No. I have a design office, which is maybe big abroad, but in China it is a small firm with around 50 people. I have my assistant and related engineers. I work only for the most pleasant phase: creation. In the beginning, after finishing my bachelor study in design, I was assigned to “Zhejiang Province Institute of Architectural Design and Research” in Hangzhou. I worked as an architect for six years. After earning money, I went abroad to Edinburgh to study. I already finished the phase as an engineer in China.

Shen Lei: Chengdu Yan (Photo: Mr. Pan Jie)
That leads me to my next question. If you had your wish of what to design, for whom, and where, what would it be?

I am quite excited this year, because I am doing my favorite design in Suzhou, a very beautiful city in China. The project is a renovation of a 2,500 square-meter market in the old town. It makes me excited. My topic of the forum, “Design for favorite life,” comes from the market, because the market is my most frequently visited public place every week.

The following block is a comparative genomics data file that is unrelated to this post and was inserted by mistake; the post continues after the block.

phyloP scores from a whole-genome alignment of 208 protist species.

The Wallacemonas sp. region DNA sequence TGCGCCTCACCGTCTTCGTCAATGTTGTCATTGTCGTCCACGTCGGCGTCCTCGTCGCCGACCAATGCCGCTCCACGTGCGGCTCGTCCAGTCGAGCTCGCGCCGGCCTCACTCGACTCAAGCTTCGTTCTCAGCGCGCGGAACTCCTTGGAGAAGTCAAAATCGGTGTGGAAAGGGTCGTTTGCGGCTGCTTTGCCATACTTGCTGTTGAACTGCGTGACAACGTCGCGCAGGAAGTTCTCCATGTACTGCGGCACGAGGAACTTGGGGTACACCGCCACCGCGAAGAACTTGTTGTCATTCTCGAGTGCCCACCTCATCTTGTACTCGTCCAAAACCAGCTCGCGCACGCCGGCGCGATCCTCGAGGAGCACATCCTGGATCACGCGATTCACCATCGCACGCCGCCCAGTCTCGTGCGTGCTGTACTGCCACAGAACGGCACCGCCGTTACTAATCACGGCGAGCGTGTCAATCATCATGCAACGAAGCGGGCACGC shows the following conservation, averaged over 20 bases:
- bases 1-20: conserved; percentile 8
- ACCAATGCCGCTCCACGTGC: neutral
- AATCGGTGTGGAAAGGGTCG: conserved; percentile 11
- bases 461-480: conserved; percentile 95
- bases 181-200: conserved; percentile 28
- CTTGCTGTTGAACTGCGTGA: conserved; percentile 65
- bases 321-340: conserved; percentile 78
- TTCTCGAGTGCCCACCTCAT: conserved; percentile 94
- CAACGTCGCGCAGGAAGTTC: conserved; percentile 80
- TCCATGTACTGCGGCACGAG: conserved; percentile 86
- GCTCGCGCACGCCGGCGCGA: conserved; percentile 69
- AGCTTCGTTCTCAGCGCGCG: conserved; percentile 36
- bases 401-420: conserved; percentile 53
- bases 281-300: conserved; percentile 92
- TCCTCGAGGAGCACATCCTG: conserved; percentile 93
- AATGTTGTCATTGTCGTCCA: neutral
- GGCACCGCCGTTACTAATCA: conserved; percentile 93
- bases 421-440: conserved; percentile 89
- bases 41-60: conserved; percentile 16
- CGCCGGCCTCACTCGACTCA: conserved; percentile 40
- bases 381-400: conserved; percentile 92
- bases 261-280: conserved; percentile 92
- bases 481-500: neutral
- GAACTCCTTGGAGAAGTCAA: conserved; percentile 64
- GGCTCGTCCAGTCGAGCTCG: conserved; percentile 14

It relates to my life. I love cooking. I never cooked before studying in Edinburgh. After studying abroad, cooking gradually became my way of relaxing. Also visiting a market is relaxing for me. I am a person who works extremely efficiently. Every day I go to the office at 10am and leave around 3pm; then I will visit the market, cook, and enjoy my life.

I love designing. Design is my job but only part of my life. That's why I always have four or five holidays every year and fly all over the world to experience other lifestyles. Visiting a market is the fastest way to understand a city and it’s my source of inspiration.

Shen Lei: Chengdu Yan (Photo: Mr. Pan Jie)
You have a lot of experience, so are you interested in teaching and sharing your know-how outside of China?

Teaching is a very important thing for me. But maybe I am not yet to the level of really teaching something. There are lots of forums or lectures in China. Every time I tell young designers, I can teach you the attitude of design but not the method of design.

So are you more of a life coach for young designers than a design coach?

I tell you an interesting story. There is an employee in my office whose father is a good friend. A while ago I had a drink with his father, who asked me: “My son is a cook, can he work as a designer?” He had not learned any design then, but afterwards he came to our office; he’s worked here four years already and makes renderings very well. If you throw someone who hasn’t learned design into a design environment, he will merge with the people around him and can help make the design as well.

Lastly then, what is your message to young people who want to become designers?